Just like the housing market, the Federal governement tries to make college “more affordable.” And just like house prices (and rents), college tuitions and student loans have skyrocketed.
Tuitions since 2008 have boomed while wage growth has remained below where it was in 2008. But notice the growth in tuition starting in late 2010 when The Obama Administration “federalized” the student loan system. The Federal government now profits immensely from both interest on loans it makes directly to students.
(Bloomberg) — While Wall Street and U.S. President Donald Trump tout news of a booming stock market and low unemployment, college students may be quick to roll their eyes. The improved economy has yet to mean higher wages for graduates already struggling to pay down massive debt, let alone ease the minds of students staring down the barrel of six-digit loan obligations yet to come.
Federal student loans are the only consumer debt segment with continuous cumulative growth since the Great Recession. As the costs of tuition and borrowing continue to rise, the result is a widening default crisis that even Fed Chairman Jerome Powell labeled as a cause for concern.
Student loans have seen almost 157 percent in cumulative growth over the last 11 years. By comparison, auto loan debt has grown 52 percent while mortgage and credit-card debt actually fell by about 1 percent, according to a Bloomberg Global Data analysis of federal and private loans. All told, there’s a whopping $1.5 trillion in student loans out there (through the second quarter of 2018), marking the second-largest consumer debt segment in the country after mortgages, according to the Federal Reserve. And the number keeps growing.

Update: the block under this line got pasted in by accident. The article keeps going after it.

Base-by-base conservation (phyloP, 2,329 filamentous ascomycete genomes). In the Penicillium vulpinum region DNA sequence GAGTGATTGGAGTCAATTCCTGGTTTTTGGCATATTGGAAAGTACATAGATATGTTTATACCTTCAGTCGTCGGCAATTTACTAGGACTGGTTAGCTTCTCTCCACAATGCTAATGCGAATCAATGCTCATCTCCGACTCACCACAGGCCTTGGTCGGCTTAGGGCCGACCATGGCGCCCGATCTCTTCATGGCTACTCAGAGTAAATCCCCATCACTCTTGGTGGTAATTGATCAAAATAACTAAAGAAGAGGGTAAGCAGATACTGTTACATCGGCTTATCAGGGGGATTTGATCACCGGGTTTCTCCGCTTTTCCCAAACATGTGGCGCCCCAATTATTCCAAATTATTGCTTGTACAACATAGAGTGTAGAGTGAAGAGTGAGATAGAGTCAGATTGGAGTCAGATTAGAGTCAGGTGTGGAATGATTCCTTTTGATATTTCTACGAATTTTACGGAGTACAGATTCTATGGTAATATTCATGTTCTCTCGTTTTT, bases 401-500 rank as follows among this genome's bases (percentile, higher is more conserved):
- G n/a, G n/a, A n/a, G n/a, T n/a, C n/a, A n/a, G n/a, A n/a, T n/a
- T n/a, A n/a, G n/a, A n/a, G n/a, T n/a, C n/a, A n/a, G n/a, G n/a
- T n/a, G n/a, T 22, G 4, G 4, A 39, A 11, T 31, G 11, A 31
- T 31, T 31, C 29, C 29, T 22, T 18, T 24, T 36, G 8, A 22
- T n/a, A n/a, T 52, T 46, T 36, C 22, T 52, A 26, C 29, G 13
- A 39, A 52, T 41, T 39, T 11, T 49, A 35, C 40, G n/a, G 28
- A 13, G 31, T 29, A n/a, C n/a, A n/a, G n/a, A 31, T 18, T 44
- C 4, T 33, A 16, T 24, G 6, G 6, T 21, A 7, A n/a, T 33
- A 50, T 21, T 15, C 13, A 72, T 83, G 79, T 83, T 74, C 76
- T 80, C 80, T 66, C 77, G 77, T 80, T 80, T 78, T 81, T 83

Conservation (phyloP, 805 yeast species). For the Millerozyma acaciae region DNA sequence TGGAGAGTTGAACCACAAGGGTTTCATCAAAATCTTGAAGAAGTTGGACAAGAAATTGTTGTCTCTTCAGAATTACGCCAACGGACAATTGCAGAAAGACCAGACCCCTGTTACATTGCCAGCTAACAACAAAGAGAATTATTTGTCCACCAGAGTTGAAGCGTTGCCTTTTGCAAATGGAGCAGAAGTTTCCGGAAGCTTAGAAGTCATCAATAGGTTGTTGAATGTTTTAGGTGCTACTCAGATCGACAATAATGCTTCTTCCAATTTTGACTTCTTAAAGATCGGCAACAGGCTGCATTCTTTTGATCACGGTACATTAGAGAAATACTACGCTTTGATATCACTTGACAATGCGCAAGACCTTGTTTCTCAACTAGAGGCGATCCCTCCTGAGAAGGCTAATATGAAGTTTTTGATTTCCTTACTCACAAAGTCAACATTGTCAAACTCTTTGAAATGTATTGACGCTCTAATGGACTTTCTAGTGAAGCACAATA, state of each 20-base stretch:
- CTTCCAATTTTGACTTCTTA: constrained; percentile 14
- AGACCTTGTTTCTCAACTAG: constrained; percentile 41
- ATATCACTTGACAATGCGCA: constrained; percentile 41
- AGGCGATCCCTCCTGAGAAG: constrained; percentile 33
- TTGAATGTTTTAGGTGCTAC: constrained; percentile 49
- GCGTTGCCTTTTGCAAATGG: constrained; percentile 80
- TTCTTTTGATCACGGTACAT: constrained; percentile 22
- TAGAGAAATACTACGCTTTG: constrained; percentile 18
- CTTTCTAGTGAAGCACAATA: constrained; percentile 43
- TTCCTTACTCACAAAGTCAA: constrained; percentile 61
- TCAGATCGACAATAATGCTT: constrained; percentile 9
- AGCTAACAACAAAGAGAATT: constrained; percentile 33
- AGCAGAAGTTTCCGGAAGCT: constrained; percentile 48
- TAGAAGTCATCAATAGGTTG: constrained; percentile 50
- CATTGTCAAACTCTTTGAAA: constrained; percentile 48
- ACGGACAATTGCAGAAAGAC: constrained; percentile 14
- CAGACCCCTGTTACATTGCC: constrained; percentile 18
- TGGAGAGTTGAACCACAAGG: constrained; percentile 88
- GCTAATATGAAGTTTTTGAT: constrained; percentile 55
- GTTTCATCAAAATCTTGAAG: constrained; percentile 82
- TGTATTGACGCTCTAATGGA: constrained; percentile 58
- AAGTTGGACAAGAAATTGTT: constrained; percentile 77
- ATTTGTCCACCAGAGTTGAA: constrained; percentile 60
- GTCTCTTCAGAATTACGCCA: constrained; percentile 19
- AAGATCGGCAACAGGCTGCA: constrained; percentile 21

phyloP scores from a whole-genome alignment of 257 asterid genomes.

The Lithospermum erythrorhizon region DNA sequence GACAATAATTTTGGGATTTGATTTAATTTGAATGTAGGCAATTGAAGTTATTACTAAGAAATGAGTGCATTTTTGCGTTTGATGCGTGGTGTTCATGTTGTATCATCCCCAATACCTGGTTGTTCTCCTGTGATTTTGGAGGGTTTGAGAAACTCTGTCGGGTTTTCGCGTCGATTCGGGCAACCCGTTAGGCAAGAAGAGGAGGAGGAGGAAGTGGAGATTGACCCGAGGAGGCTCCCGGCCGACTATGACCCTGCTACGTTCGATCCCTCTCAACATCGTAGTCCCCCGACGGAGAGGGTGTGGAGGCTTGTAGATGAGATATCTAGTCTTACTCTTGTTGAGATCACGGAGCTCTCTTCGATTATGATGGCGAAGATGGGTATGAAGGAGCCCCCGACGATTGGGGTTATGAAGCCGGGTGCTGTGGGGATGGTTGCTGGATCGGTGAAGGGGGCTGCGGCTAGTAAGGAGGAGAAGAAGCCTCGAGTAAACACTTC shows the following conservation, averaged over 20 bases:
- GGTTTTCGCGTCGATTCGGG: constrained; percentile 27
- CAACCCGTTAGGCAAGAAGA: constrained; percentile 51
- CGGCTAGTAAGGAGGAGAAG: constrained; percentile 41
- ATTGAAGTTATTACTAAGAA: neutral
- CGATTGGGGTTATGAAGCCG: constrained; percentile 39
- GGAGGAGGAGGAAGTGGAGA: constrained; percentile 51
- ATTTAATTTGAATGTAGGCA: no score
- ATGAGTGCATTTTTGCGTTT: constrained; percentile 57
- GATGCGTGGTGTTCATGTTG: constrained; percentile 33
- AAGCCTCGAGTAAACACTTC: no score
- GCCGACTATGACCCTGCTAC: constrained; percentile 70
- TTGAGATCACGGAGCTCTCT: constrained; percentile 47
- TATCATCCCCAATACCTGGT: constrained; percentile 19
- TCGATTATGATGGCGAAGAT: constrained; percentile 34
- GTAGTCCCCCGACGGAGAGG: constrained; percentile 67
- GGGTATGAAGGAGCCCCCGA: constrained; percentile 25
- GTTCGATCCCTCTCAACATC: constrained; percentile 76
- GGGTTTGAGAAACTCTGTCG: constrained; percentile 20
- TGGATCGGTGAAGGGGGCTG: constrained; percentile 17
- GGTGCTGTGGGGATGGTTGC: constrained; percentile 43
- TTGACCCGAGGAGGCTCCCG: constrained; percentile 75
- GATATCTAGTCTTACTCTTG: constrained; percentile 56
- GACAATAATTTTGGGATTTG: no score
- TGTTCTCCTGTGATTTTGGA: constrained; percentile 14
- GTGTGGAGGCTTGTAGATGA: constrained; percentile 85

Delinquencies escalated in the wake of the Great Recession as for-profit colleges pitched themselves as an end run around low-paying jobs, explained Judith Scott-Clayton, a Columbia University associate professor of economics and education. But many of those degrees ultimately proved useless, leaving graduates with debt they couldn’t pay back.
Students attending for-profit universities and community colleges represented almost half of all borrowers leaving school and beginning to repay loans in 2011. They also accounted for 70 percent of all defaults. As a result, delinquencies skyrocketed in the 2011-12 academic year, reaching 11.73 percent.